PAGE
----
Find out more about the main issues RCN Northern Ireland is focusing on as part of our pay campaign activity
The RCN in Northern Ireland is now running a campaign to highlight and close the gap between nurses’ pay here and that in the rest of the UK.
A newly-qualified band 5 staff nurse in Northern Ireland is now paid £285 less than a counterpart in England each year and £531 per year less than in Scotland. An experienced band 5 staff nurse is now paid £271 less than a counterpart in England each year and £572 less than in Scotland.
A typical health care assistant in Northern Ireland is now paid £382 less than a counterpart in England each year and £1127 less than in Scotland. A specialist nurse in Northern Ireland is now paid £413 per annum less than a counterpart in England and £831 less than in Scotland.
We have a severe shortage of nursing staff in Northern Ireland, as the latest figures from the Department of Health illustrate, with 1,262 nursing vacancies in the HSC and around the same number estimated in the independent sector. Despite the recent welcome increase in pre-registration student nurse places, we are not training enough nurses and increasing numbers are going elsewhere to find employment with better terms and conditions. The Department of Health estimates that some 21% of newly-qualified nurses here plan to leave Northern Ireland to work elsewhere. The impact of this upon patient care in Northern Ireland is devastating.
The RCN aims to ensure that, as soon as the Northern Ireland Executive and Assembly are re-established, the need to close the gap with the rest of the UK in nurses’ pay is prioritised by our local politicians.
The negative impact of this treatment upon health and social care in Northern Ireland is readily apparent, with the high levels of vacancies across the HSC and the independent (nursing home) sector, and demand for nursing staff outstripping the supply. We have a significant over-reliance on the supply of nurses on an ad hoc basis through the nurse bank and nursing agencies. There are alarmingly high sickness absence rates amongst nursing staff that are largely attributable to stress and mental ill health.
Nurses in Northern Ireland are more likely than nurses in England, Scotland or Wales to cite increases in workload, unfilled vacancies and recruitment freezes in their workplace. We need to invest in safe staffing across all areas of nursing practice. Mortality rates increase by up to 46% in hospitals with a 1:8 nurse-patient ratio compared with a 1:4 nurse-patient ratio. Every patient added to a nurse’s workload is associated with a 7% increase in deaths after general surgery. Higher patient satisfaction is recorded in hospitals with fewer patient per nurse workload and good nursing work environments.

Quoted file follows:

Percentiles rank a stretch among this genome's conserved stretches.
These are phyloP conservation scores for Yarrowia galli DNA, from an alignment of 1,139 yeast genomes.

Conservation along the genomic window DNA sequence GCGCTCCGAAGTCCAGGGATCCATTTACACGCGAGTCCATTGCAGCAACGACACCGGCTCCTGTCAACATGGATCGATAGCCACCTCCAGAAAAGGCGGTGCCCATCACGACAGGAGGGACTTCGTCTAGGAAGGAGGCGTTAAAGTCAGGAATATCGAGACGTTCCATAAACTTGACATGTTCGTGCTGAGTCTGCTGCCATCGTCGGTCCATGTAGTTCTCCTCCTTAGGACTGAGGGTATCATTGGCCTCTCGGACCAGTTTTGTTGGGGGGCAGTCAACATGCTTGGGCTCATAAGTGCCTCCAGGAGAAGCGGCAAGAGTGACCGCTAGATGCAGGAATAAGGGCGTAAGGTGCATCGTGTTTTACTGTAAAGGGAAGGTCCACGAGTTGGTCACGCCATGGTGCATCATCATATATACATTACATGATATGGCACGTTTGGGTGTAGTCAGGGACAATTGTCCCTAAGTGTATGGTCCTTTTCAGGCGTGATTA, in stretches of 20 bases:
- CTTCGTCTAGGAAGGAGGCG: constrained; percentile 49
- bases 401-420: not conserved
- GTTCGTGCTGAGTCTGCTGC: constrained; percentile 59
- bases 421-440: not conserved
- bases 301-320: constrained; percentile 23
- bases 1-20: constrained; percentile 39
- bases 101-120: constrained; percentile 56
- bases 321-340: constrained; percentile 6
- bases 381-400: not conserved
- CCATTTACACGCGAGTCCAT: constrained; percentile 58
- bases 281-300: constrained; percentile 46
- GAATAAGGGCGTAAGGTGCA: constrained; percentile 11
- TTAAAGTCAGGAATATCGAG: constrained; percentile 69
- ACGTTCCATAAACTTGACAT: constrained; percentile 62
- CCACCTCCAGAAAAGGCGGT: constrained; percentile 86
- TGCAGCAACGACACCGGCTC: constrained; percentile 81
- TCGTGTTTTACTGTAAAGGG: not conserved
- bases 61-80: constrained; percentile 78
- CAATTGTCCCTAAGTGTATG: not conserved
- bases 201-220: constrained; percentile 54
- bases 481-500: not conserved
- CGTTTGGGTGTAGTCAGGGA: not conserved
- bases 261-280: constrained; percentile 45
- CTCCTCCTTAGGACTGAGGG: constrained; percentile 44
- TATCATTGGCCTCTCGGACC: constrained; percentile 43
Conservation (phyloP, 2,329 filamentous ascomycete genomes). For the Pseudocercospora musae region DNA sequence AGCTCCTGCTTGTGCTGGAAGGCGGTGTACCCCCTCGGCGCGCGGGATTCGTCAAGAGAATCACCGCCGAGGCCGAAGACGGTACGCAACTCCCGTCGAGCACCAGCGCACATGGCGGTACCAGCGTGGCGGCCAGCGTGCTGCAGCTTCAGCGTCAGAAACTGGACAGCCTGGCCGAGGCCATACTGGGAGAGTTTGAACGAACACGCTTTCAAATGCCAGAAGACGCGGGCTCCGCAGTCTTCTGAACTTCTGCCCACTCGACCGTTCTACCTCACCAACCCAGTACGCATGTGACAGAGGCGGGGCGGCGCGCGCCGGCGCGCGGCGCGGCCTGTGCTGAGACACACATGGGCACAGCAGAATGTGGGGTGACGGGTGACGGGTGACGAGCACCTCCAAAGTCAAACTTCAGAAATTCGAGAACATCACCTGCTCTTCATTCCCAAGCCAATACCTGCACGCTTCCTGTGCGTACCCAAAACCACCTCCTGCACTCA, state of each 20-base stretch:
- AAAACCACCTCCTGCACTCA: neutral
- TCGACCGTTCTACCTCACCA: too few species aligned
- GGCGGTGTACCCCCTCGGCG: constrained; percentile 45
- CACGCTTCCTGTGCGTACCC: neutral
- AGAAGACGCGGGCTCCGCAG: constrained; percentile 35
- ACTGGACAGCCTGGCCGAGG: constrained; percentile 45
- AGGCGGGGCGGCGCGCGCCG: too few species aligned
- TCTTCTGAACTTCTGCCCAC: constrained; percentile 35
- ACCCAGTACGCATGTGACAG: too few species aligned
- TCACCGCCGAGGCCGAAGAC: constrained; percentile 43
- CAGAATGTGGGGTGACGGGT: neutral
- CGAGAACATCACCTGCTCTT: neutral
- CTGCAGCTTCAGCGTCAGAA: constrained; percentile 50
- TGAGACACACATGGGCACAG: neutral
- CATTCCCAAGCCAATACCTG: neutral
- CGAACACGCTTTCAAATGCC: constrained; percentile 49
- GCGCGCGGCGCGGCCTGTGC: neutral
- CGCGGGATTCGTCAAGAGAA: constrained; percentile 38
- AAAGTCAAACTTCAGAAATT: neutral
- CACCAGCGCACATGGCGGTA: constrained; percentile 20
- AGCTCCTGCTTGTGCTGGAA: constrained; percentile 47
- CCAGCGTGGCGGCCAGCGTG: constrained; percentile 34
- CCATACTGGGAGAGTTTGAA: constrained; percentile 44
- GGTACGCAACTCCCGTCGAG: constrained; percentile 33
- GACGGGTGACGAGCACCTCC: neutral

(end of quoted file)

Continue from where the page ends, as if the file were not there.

We need proper workforce planning that is based on health needs and strategic priorities, not financial considerations. Three-quarters of all nurses in Northern Ireland currently work beyond their contracted hours each month because they are concerned about patient care. More than 50% of those that do so work unpaid for these extra hours. Nurses in Northern Ireland (84%) are more likely to work unsocial hours than nurses in Wales (79%), England (78%) or Scotland (77%). Nurses in Northern Ireland (68%) are less likely to be paid enhanced rates for working unsocial hours than those in Scotland (66%) and England (53%). Nurses in Northern Ireland are more likely to work additional hours than nurses in England, Scotland or Wales and are less likely than nurses in any country except Wales to be paid for these additional hours.
We need to make sure that health and social care transformation is delivered and this requires investment in community nurses such as district nurses, school nurses, and health visitors. However, we learned recently of significant cuts in the Northern Ireland training budget for these areas of practice.
The RCN is committed to securing fair pay for Northern Ireland nurses. We will continue to keep you informed of how the pay campaign is progressing.